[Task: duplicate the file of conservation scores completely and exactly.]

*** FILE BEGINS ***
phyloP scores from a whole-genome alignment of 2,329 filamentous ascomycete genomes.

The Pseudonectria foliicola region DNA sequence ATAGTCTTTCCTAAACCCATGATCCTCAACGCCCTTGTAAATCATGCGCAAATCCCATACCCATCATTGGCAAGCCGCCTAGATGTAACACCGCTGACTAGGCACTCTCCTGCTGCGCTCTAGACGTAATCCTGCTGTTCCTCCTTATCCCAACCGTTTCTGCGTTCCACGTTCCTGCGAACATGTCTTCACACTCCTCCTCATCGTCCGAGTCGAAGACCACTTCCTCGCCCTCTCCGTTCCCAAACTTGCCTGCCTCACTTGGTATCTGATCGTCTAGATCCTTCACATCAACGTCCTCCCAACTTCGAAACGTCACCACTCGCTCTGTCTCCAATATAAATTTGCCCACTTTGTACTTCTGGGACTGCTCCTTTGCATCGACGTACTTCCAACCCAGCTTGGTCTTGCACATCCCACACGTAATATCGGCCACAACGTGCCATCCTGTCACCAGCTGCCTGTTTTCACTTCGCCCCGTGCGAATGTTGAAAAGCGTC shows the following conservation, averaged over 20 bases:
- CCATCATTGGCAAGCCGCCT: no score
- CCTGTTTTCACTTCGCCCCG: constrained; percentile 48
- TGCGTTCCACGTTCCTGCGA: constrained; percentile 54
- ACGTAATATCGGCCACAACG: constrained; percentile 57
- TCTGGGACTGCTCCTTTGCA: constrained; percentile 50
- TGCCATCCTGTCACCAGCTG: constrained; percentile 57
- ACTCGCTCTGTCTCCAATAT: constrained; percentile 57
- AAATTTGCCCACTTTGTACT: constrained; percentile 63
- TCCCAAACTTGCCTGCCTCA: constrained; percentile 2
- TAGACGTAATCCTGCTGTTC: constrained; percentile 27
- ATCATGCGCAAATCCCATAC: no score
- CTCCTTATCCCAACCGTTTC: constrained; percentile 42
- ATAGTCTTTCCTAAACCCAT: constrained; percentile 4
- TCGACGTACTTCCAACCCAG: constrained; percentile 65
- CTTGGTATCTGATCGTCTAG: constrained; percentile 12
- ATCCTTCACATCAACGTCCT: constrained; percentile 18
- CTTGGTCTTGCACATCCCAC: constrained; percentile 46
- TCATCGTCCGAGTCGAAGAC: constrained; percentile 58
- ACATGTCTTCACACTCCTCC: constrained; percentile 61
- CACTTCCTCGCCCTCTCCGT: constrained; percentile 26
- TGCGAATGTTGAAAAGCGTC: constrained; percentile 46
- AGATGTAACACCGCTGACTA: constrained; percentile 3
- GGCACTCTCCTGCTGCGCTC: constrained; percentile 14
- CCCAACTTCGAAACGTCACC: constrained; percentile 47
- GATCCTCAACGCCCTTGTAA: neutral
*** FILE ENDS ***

phyloP scores from a whole-genome alignment of 2,329 filamentous ascomycete genomes.

The Pseudonectria foliicola region DNA sequence ATAGTCTTTCCTAAACCCATGATCCTCAACGCCCTTGTAAATCATGCGCAAATCCCATACCCATCATTGGCAAGCCGCCTAGATGTAACACCGCTGACTAGGCACTCTCCTGCTGCGCTCTAGACGTAATCCTGCTGTTCCTCCTTATCCCAACCGTTTCTGCGTTCCACGTTCCTGCGAACATGTCTTCACACTCCTCCTCATCGTCCGAGTCGAAGACCACTTCCTCGCCCTCTCCGTTCCCAAACTTGCCTGCCTCACTTGGTATCTGATCGTCTAGATCCTTCACATCAACGTCCTCCCAACTTCGAAACGTCACCACTCGCTCTGTCTCCAATATAAATTTGCCCACTTTGTACTTCTGGGACTGCTCCTTTGCATCGACGTACTTCCAACCCAGCTTGGTCTTGCACATCCCACACGTAATATCGGCCACAACGTGCCATCCTGTCACCAGCTGCCTGTTTTCACTTCGCCCCGTGCGAATGTTGAAAAGCGTC shows the following conservation, averaged over 20 bases:
- CCATCATTGGCAAGCCGCCT: no score
- CCTGTTTTCACTTCGCCCCG: constrained; percentile 48
- TGCGTTCCACGTTCCTGCGA: constrained; percentile 54
- ACGTAATATCGGCCACAACG: constrained; percentile 57
- TCTGGGACTGCTCCTTTGCA: constrained; percentile 50
- TGCCATCCTGTCACCAGCTG: constrained; percentile 57
- ACTCGCTCTGTCTCCAATAT: constrained; percentile 57
- AAATTTGCCCACTTTGTACT: constrained; percentile 63
- TCCCAAACTTGCCTGCCTCA: constrained; percentile 2
- TAGACGTAATCCTGCTGTTC: constrained; percentile 27
- ATCATGCGCAAATCCCATAC: no score
- CTCCTTATCCCAACCGTTTC: constrained; percentile 42
- ATAGTCTTTCCTAAACCCAT: constrained; percentile 4
- TCGACGTACTTCCAACCCAG: constrained; percentile 65
- CTTGGTATCTGATCGTCTAG: constrained; percentile 12
- ATCCTTCACATCAACGTCCT: constrained; percentile 18
- CTTGGTCTTGCACATCCCAC: constrained; percentile 46
- TCATCGTCCGAGTCGAAGAC: constrained; percentile 58
- ACATGTCTTCACACTCCTCC: constrained; percentile 61
- CACTTCCTCGCCCTCTCCGT: constrained; percentile 26
- TGCGAATGTTGAAAAGCGTC: constrained; percentile 46
- AGATGTAACACCGCTGACTA: constrained; percentile 3
- GGCACTCTCCTGCTGCGCTC: constrained; percentile 14
- CCCAACTTCGAAACGTCACC: constrained; percentile 47
- GATCCTCAACGCCCTTGTAA: neutral